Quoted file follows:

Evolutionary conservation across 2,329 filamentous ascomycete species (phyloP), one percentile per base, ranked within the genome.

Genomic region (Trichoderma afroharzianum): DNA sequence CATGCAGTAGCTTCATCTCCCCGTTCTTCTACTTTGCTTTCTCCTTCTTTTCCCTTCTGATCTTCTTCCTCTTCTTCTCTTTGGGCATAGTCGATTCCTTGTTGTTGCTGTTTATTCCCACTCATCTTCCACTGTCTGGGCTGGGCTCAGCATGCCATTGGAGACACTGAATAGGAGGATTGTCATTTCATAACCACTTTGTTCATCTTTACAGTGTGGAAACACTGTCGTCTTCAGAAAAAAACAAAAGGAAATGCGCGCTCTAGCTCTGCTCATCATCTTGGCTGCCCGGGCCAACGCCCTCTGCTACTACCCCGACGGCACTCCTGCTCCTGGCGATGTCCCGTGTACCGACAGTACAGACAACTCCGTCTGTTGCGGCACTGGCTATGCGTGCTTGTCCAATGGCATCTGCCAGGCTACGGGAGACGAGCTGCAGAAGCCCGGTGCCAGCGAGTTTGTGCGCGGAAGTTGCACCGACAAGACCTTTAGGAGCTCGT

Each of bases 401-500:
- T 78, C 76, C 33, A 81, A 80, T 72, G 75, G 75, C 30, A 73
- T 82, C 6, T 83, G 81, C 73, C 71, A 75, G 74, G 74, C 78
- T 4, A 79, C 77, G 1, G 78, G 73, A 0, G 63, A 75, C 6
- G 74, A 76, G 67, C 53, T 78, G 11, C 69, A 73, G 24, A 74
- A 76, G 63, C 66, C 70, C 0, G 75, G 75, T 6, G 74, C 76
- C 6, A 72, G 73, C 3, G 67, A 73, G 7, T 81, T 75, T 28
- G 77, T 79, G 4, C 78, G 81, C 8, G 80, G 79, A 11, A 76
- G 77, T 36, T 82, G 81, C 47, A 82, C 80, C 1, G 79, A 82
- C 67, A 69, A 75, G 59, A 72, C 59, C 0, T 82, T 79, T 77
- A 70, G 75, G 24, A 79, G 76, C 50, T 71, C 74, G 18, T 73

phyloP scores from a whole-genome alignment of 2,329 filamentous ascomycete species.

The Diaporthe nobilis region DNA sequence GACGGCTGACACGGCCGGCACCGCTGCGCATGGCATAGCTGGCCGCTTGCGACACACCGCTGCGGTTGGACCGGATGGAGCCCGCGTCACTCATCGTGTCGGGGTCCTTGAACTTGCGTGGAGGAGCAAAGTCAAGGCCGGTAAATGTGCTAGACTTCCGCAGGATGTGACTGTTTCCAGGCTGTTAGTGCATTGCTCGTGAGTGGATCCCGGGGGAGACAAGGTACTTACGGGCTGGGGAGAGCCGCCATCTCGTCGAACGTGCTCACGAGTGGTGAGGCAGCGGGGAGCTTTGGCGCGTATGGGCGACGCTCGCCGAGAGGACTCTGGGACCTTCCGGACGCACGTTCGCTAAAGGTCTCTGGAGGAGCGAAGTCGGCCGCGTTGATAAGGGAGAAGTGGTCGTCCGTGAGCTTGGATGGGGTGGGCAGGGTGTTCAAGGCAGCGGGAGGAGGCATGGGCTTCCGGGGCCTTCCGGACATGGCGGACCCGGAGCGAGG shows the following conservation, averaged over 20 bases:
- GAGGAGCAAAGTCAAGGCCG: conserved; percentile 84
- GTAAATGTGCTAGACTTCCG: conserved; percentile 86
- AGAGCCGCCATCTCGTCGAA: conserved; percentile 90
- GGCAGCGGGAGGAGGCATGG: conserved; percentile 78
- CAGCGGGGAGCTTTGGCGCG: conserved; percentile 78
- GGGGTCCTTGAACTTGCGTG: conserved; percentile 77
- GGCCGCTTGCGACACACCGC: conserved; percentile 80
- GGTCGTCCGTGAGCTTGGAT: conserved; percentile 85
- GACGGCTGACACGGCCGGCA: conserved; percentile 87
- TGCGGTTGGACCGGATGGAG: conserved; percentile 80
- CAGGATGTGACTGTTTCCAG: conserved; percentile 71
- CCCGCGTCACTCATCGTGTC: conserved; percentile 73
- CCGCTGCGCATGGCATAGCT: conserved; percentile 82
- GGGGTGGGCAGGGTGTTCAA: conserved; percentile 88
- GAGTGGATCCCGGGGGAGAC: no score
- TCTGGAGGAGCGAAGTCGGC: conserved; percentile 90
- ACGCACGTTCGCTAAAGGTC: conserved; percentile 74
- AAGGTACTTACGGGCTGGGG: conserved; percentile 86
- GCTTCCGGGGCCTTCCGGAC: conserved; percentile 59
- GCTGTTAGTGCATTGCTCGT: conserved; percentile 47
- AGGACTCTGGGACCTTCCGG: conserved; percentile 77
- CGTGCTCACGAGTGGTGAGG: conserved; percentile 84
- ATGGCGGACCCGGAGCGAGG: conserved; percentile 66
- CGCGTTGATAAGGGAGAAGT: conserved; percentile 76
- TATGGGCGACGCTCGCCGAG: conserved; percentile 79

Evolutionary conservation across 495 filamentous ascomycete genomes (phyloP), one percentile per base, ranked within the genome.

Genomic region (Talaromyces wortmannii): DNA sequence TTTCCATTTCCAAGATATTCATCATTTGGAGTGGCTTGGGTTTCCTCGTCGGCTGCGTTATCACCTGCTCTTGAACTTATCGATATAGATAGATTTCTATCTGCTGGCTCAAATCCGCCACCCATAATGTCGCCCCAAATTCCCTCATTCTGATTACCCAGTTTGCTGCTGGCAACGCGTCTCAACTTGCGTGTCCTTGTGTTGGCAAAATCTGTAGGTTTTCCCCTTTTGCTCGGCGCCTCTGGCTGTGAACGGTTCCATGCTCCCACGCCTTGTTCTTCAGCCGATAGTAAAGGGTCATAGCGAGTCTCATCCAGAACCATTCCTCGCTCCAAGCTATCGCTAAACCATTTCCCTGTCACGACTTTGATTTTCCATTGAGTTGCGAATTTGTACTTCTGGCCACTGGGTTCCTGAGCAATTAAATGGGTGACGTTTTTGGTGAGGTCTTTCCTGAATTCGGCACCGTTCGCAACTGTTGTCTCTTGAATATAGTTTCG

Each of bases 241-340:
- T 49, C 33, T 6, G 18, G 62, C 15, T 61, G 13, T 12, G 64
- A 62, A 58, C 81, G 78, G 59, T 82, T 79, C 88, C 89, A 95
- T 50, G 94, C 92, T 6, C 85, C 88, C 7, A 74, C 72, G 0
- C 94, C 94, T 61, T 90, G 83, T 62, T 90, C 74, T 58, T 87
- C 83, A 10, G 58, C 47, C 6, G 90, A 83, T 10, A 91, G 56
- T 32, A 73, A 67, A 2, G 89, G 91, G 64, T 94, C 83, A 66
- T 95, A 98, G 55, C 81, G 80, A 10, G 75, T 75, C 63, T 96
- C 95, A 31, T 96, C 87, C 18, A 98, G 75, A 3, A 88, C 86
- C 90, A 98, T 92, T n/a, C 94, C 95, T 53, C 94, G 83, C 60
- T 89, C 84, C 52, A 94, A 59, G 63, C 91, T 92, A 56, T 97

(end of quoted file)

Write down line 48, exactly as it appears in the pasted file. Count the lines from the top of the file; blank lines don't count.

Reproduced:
- C 83, A 10, G 58, C 47, C 6, G 90, A 83, T 10, A 91, G 56